Some knew him as J.K., others as Jimmy, and still others just called him Jim.
But, by any name, Lt. James Keith Ryan of the Manassas City police was a man known for going beyond the call of duty and making everyone with whom he came in contact feel special and loved.
On Monday, family members and friends gathered at the Price Funeral Home chapel in Manassas and remembered Ryan, who died after losing control of his Isuzu Rodeo while driving south on Route 17 in Fauquier County on April 14. Virginia State Police said the sport-utility vehicle hit an embankment and overturned several times. The veteran police officer was ejected from the vehicle and killed.
Ryan, 46, a patrol division watch commander, became a sergeant in 2000 and was promoted to lieutenant in 2004.
"He was respected for both his knowledge of this city and his knowledge of law enforcement," Chief John J. Skinner said in an interview after the funeral.
Despite Ryan's demanding job, Skinner said, the officer managed to bring a smile to people with whom he worked.
"One of the things that I admired most and respected about Jim was his wit," Skinner said.
At the funeral, Eleanor Ryan told mourners that her son loved his job and the people with whom he worked.
"I couldn't have had a better son, a better baby, a better teenager or adult," said Ryan, adding that her son seemed to be born to become a police officer. "He was my right arm. He was always there for me. . . . He was always helping. He was always doing something. And he would always take charge."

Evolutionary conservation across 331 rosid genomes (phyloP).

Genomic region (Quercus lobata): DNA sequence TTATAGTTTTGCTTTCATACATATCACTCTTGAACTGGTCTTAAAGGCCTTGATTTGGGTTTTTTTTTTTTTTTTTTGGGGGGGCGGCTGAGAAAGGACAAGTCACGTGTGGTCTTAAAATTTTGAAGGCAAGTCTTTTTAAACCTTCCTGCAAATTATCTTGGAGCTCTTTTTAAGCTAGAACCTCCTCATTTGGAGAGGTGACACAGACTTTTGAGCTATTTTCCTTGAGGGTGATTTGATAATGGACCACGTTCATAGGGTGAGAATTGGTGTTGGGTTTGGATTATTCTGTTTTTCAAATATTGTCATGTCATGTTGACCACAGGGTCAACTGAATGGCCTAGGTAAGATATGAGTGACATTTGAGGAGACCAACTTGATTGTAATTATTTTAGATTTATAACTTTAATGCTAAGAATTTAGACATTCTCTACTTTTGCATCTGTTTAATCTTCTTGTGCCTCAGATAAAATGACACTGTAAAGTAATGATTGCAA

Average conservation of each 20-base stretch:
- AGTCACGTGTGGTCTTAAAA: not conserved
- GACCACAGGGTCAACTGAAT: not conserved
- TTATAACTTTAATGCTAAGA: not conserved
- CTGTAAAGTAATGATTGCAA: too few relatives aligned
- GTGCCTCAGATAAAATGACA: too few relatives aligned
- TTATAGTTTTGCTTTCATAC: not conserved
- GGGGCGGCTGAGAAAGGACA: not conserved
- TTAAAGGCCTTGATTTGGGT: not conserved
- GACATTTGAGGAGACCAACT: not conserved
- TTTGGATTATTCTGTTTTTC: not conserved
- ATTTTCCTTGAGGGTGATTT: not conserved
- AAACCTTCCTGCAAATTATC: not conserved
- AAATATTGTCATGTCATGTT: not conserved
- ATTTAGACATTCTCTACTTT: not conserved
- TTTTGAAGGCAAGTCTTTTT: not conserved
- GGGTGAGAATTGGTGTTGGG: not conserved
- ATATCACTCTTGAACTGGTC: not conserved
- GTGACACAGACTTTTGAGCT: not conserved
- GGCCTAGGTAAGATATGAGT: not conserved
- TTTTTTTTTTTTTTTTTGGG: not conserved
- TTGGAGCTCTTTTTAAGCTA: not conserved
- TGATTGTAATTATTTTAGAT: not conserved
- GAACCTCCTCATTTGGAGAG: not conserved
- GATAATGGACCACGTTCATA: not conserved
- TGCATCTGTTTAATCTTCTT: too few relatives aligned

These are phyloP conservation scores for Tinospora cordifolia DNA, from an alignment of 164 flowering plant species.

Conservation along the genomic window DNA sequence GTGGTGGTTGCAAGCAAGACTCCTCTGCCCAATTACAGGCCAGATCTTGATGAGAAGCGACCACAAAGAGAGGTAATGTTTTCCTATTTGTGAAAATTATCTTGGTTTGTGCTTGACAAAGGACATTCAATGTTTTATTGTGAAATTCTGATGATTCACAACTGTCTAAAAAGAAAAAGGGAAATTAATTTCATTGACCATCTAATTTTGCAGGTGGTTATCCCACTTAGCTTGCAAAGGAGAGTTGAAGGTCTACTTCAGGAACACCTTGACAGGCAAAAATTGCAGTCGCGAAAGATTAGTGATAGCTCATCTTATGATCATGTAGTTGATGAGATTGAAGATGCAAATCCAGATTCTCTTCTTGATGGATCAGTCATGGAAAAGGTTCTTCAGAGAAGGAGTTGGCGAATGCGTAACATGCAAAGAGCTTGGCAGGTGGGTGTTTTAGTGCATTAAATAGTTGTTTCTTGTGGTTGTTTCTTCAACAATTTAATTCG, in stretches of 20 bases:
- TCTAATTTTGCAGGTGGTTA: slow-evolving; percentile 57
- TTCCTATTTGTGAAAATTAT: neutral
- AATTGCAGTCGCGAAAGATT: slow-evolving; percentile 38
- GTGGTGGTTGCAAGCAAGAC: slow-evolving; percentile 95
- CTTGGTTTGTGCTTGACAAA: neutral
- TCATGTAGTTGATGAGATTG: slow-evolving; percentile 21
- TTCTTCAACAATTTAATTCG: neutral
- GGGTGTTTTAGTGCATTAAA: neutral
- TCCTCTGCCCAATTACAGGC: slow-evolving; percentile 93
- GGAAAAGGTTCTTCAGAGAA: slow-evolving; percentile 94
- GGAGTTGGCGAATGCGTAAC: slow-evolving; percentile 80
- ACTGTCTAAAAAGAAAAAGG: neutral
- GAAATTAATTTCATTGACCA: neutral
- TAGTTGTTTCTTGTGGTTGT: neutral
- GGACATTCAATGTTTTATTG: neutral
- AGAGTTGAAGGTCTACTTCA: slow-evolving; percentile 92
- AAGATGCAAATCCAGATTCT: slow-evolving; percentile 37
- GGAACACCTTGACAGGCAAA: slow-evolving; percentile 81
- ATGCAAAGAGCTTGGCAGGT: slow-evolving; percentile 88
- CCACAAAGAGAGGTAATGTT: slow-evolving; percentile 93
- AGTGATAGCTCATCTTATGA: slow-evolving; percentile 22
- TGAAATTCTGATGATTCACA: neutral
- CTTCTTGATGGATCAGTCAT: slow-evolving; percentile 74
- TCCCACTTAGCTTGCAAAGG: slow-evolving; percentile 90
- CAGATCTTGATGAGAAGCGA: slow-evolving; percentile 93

Jim Ryan brought smiles to many faces when he spoke about his son's passion for the Rev. Billy Graham, bluegrass music and harmonicas. He said that his son had focused for a while on having a closer relationship with God and that one of his dreams was to meet Graham.
"He's with Jesus right now," Ryan said. "Probably up there playing his harmonica."
Because of his great love of music, it was only appropriate that the family play a song for him, said James Keith Ryan's daughters, Victoria and Valerie Ryan.
One of his daughters fondly remembered the first time she heard the song "Who Will Sing for Me?" She said her father played it for her on a trip to buy her mother, Sheri Ryan, a birthday gift.
It was her father's nature to play songs he liked over and over again. Before long, the daughter said, she, too, was singing the song. It was a song their father started singing for others who had died.
The girls said they wanted their father to know they were singing that song for him now.
The Rev. Tom Hayes of Little Fork Episcopal Church in Rixeyville, Va., said that shortly before the fatal crash, he had spoken and prayed with Ryan.
"He prayed for all you folks in uniform here; he prayed for his family," Hayes said. "Jimmy is in good hands. He's in God's hands."